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Camera maker Arri denies rival’s espionage claims

Lawsuit response asserts Arri had no involvement in exec's actions

Facing charges of industrial espionage and theft of trade secrets in a lawsuit from rival Red, camera maker Arri has denied the allegations and asserts that Red is using the legal action to obtain Arri’s trade secrets.

The response to Red’s lawsuit was filed Tuesday in federal court in Orange County.

Red’s suit arose in part from a criminal case in which former Arri VP of market development Michael Bravin pleaded guilty to misdemeanor charges of illegally obtaining emails of Band Pro chief executive Amnon Band. The theft occurred at a time when Band Pro was sharing information with Red. (Daily Variety, Dec. 29).

In its complaint, Red alleged that the emails were stolen with the knowledge and approval of Arri execs and that Bravin shared that information with the Arri team, letting Arri get to market with its Alexa ahead of Red’s release of its Epic camera.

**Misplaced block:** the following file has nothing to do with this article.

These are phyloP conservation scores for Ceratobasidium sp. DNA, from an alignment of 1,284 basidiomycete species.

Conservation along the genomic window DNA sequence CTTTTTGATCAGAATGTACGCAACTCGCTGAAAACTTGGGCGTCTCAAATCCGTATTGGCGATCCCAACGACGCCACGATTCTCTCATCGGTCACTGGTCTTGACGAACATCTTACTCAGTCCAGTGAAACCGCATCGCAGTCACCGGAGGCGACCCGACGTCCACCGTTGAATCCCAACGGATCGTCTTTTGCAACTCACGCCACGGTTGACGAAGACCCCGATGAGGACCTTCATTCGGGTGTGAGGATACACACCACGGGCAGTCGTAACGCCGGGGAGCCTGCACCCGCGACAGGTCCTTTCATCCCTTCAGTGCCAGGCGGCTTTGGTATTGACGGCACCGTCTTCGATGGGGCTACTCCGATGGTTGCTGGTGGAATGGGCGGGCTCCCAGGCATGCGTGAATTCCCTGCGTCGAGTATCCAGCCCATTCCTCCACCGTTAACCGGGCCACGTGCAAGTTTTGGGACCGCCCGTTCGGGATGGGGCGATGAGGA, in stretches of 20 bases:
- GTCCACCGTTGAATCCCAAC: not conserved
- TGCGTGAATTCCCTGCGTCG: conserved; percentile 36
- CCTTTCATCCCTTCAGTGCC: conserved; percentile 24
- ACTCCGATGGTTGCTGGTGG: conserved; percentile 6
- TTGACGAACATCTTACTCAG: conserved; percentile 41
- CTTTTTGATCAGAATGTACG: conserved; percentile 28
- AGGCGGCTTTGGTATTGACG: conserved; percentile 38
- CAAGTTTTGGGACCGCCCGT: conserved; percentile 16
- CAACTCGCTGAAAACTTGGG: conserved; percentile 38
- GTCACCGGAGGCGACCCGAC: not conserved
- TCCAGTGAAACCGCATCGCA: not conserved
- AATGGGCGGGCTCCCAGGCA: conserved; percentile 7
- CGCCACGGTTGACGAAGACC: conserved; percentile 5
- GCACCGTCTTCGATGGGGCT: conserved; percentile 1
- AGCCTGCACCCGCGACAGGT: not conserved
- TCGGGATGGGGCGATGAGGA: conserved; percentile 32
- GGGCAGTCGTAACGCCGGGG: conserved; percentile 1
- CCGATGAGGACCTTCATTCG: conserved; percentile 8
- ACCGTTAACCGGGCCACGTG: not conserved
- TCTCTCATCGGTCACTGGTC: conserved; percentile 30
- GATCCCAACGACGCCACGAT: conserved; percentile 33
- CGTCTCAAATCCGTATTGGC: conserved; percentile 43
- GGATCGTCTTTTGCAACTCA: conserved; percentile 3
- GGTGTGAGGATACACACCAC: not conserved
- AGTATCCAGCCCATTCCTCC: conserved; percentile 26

In its answer, Arri denies its executives knew of or approved Bravin’s theft of Band’s emails, denies Bravin shared those emails with its team, and and “specifically denies that any action of Bravin constituted corporate espionage on the part of Arri.”

The response asserts that “Arri required no information from Red to bring the Arri Alexa to market” ahead of the Red Epic.

Arri also denies that it “knew of, approved of, intended to benefit from, or did benefit from Bravin’s alleged actions.” The document also denies Red’s charges of false advertising.

Red has asked for an injunction requiring “disclosure and return of all trade secrets to Red.” In its answer, Arri asserts “Red’s improper purposes in seeking an injunction are obtain Arri’s trade secrets regarding the Alexa and to restrain Arri from competing with RED on the basis of Alexa’s superior camera technology.”